January 30, 2017 at 1:48 pm

    Well and good, Mr. Lloyd, but I'm going to have to introduce you to the harsh reality of the numbers.

    Based on a survey of likely convention delegates, conducted January 23rd thru 27th, the brutal truth is that your only shot at a convention win is a second-ballot matchup against Ben Soltis. Such a scenario is "too close to call" if it should happen, but you have less than a 1-in-100 likelihood of that. You have an 11% to 24% chance of even making the second ballot, assuming that a second ballot happens at all (because Tom Norton has a 2-in-5 chance of winning this outright on the first ballot).

    The probable reason for this is that nearly four out of every five likely delegates are including the job description (as provided in Article V § B of the Michigan Republican Party Bylaws) into their deliberations, roughly equally split on whether that's a deal-breaker or tie-breaker to them. Granted, the strong correlation between the high number of likely delegates who take the job description seriously, and the unusually high number of likely delegates who responded as undecided on the first ballot, admittedly complicated the survey analysis. Nevertheless, my educated guess is that the respondents are interested in a candidate whose resume indicates that he already knows how to do the job.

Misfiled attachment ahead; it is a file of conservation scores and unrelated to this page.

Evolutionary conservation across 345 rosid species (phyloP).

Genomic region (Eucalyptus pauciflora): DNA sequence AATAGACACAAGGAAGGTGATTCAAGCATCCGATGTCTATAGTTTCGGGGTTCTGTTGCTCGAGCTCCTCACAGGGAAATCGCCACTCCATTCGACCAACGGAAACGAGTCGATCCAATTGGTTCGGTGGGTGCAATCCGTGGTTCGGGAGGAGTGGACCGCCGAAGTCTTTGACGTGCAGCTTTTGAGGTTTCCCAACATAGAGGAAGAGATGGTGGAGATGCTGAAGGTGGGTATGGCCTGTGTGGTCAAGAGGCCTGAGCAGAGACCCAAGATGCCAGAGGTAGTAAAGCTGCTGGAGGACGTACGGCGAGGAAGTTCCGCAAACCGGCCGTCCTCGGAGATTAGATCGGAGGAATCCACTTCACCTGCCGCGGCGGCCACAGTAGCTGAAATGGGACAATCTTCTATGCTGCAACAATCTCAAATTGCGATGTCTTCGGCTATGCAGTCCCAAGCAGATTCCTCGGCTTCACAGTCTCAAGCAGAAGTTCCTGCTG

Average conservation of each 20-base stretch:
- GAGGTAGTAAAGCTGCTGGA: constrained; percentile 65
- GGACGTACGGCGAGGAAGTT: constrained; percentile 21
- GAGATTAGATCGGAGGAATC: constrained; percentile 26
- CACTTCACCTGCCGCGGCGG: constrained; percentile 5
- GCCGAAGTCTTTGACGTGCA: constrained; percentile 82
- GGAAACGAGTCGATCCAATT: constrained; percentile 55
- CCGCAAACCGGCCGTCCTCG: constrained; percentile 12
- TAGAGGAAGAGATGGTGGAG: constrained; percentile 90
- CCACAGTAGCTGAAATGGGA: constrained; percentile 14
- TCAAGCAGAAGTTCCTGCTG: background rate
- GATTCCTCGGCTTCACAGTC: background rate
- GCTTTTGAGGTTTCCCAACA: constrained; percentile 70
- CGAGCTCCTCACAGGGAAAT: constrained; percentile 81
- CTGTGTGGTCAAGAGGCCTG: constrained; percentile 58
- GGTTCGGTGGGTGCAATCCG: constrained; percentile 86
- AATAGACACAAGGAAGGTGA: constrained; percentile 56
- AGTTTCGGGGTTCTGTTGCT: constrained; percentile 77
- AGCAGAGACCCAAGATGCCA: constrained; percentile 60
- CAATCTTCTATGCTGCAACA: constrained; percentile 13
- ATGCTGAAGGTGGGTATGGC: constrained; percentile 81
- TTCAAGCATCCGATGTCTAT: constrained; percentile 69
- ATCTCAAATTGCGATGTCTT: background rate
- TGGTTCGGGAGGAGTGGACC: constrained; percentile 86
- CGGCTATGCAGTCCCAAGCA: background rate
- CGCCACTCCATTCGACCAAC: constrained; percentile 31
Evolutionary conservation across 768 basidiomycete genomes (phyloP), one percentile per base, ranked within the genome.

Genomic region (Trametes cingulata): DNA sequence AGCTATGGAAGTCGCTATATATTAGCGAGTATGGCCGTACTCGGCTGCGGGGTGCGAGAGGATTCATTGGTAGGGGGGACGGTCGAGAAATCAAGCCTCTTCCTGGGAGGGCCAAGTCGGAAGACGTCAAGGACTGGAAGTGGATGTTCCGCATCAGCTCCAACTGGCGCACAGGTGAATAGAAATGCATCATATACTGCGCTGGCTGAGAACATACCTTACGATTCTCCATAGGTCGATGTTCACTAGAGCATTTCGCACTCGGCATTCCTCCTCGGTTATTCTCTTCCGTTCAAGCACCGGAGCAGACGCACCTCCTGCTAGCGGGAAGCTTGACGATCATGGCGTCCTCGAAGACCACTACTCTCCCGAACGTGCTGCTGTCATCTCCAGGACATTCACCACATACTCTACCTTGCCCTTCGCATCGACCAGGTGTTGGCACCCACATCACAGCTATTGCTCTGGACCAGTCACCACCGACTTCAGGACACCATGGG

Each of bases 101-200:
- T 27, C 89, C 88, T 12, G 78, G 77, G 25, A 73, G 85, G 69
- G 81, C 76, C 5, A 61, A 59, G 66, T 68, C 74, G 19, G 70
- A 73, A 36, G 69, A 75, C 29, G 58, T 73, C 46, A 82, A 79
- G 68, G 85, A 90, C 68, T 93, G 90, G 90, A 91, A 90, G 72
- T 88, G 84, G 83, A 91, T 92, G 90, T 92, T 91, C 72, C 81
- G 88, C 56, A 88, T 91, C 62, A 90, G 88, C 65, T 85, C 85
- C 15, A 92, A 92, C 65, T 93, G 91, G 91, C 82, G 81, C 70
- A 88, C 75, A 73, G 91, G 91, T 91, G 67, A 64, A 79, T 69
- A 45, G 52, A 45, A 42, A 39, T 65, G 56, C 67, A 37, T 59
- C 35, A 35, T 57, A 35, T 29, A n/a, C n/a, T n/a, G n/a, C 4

Nothing personal, Mr. Lloyd, but as a voting delegate to the state convention, what credible professional experience do you have, that might convince me that you know how to “... deliver the Republican message, including activities relating to media, letters to the editor, local cable access, Internet, assisting candidates with editorial boards, endorsements, and arranging for speakers ...”?

    You Betcha! (4)Nuh Uh.(2)